ORONO — Researchers from the University of Maine Senator George J. Mitchell Center for Sustainability Solutions have found that community-university collaborations focused on local concerns can help communities make decisions and take actions to resolve them, even when complete agreement isn’t possible.

In their recent essay for the journal Issues in Science and Technology, Mitchell Center Director David Hart; faculty researchers Bridie McGreavy, Darren Ranco and Anthony Sutton; and Ph.D. student Gabrielle Hillyer share lessons about collaboration based on more than a decade of experience helping clammers from Maine communities and Wabanaki Tribal Nations tackle various challenges associated with shellfishing in mudflats along Maine’s coast.

Partnerships sometimes begin when researchers attend town halls and other community meetings, primarily as a listener. This can lead to discussions of issues that could benefit from scientific research and other ways of working together. Productive collaborations are more likely to emerge when partners co-develop the research questions and methods, as well as participate in collecting and interpreting data. 

As the researchers began meeting with clammers and other community members, they learned about a variety of concerns. For example, many mudflats were closed to harvesting by the Maine Department of Marine Resources due to water pollution problems. This eventually led to a number of collaborative projects to improve water quality and reopen closed flats.  

Learning about such community concerns is an on-going process, and often leads to the development of collaborations focused on other challenges. For instance, Passamaquoddy tribal citizens also expressed concerns regarding access to mudflats, the impact of toxins in sustenance practices, and the negative effects of dams on rivers and Wabanaki cultures. This has led to innovative partnerships focused on some of these issues.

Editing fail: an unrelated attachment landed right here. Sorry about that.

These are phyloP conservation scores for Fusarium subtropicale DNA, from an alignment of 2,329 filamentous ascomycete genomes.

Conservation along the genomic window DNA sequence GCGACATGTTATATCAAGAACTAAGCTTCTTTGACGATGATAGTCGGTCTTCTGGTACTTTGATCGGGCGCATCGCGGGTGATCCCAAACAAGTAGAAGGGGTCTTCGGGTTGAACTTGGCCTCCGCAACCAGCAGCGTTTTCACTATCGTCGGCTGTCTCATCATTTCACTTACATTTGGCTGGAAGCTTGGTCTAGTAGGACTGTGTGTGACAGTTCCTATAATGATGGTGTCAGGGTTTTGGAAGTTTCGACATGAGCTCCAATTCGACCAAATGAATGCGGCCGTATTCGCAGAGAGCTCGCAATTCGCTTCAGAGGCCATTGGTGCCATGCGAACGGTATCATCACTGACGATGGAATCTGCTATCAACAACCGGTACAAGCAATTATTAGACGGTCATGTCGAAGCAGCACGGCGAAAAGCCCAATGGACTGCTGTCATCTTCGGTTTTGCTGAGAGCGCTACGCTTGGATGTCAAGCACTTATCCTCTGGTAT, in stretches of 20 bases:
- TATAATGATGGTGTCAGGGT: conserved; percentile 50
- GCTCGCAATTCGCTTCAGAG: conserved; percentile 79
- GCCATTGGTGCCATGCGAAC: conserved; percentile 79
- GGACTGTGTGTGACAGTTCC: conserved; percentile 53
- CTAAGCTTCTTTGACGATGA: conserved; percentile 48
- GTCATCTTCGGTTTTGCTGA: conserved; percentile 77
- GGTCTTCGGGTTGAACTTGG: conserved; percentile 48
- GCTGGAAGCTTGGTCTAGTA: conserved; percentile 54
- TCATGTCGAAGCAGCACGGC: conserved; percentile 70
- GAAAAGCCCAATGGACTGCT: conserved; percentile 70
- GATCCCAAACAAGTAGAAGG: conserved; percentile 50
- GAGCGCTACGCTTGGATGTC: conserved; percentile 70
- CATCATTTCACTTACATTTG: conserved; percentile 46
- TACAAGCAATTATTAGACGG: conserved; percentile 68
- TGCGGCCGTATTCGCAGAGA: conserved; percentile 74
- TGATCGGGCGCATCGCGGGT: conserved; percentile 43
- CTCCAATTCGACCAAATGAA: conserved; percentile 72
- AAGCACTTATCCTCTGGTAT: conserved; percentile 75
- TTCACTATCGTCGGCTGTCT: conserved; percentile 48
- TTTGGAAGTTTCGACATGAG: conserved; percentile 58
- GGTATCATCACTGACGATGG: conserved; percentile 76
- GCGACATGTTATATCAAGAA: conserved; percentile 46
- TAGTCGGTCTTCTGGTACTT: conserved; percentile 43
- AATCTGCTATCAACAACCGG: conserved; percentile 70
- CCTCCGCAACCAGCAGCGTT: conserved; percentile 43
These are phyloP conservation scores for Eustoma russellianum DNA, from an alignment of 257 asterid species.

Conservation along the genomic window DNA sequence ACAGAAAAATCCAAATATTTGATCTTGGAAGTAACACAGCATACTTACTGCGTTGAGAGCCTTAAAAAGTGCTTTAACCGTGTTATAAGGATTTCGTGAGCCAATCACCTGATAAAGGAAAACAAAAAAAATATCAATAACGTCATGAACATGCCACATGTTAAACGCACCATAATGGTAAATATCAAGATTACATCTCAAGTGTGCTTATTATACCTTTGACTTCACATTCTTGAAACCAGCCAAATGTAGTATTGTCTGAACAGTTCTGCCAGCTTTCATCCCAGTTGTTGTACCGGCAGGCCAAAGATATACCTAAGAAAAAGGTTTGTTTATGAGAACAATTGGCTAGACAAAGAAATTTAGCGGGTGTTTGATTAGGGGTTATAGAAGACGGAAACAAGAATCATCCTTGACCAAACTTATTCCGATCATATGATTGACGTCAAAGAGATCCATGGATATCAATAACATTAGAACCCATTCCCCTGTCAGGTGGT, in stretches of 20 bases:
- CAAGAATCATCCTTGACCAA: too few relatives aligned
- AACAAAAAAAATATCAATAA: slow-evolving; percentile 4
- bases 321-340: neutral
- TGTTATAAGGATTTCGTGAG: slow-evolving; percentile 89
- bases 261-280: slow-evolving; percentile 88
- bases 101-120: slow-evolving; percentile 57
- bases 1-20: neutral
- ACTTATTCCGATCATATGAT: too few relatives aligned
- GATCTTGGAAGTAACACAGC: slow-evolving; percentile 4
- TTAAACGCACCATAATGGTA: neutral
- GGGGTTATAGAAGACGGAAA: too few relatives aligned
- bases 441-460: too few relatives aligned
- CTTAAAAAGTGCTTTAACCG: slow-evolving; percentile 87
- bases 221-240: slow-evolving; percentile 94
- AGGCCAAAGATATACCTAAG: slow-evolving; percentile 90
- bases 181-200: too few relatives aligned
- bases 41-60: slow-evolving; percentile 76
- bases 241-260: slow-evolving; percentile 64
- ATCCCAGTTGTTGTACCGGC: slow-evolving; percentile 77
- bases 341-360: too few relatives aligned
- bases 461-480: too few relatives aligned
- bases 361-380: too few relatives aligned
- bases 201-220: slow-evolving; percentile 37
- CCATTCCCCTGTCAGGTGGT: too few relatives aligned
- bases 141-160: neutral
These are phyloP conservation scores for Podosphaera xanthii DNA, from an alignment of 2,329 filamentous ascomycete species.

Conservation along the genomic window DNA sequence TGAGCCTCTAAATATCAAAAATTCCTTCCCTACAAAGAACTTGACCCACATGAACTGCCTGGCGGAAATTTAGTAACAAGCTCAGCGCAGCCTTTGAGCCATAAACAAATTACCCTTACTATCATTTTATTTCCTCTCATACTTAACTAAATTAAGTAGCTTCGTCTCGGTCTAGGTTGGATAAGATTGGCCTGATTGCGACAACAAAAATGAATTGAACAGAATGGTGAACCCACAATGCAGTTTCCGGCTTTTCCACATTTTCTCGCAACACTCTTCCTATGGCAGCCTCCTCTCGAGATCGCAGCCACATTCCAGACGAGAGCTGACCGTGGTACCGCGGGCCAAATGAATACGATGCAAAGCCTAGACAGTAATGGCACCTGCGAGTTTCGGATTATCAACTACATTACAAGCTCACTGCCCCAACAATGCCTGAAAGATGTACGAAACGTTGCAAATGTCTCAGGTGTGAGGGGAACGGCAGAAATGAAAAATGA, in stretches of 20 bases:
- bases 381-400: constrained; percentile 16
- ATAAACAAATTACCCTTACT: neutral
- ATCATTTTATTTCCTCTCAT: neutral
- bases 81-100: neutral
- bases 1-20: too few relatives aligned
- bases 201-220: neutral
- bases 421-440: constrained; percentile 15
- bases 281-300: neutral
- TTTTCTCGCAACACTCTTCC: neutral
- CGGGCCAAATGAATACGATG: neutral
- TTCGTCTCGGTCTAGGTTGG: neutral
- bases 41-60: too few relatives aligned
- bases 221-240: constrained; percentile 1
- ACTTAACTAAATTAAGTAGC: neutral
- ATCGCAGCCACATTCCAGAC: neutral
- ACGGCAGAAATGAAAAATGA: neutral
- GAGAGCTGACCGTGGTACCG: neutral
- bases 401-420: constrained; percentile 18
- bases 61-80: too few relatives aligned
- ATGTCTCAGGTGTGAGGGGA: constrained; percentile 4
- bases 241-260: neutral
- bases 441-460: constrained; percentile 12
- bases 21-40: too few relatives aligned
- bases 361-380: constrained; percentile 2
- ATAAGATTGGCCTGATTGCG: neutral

In all their work, the researchers emphasize that strong partnerships are usually characterized by empathy, flexibility and trust, as well as deep commitments to equity and justice.  

The researchers also discovered that the goal of “finding common ground” is often unrealistic. Instead, they underscore the value of building collaborative capacity by learning about differences among partners and fostering constructive deliberation that draws upon multiple forms of knowledge and points of view. 

“If common ground exists at all,” says McGreavy, “we find it in the shared belief that these differences, and the creativity they spur, motivates problem-solving and other kinds of connection.” 

The Mitchell Center researchers have found that community-university partnerships can yield broad-based benefits. Community members who participate in these problem-solving collaborations not only benefit from the results, but can also gain a sense of empowerment through shared work.  

Faculty can acquire insights that bolster their other work and the satisfaction of helping tackle real-world problems, sometimes in their own backyards. Local partners may also assist researchers when complications arise. 

Student researchers, in particular, can find purpose and greater motivation to conduct scientific investigations by working with community members to resolve problems that affect them, according to the essay. They also can gain skills that can help them in their future careers, new relationships and lifelong passions. In fact, doctoral student Hillyer was recently invited to speak at an international conference based in part on her leadership roles in these collaborations.

These collaborations also hold great promise for learning how to work together more effectively. 

“At a time when surveys show that many Americans are concerned about political polarization, we are finding that local partnerships may allow for a more tailored approach to working across differences,” Hart says. “We hope these collaborations can generate the kinds of ‘small wins’ that grow the social capital needed to address even bigger challenges.”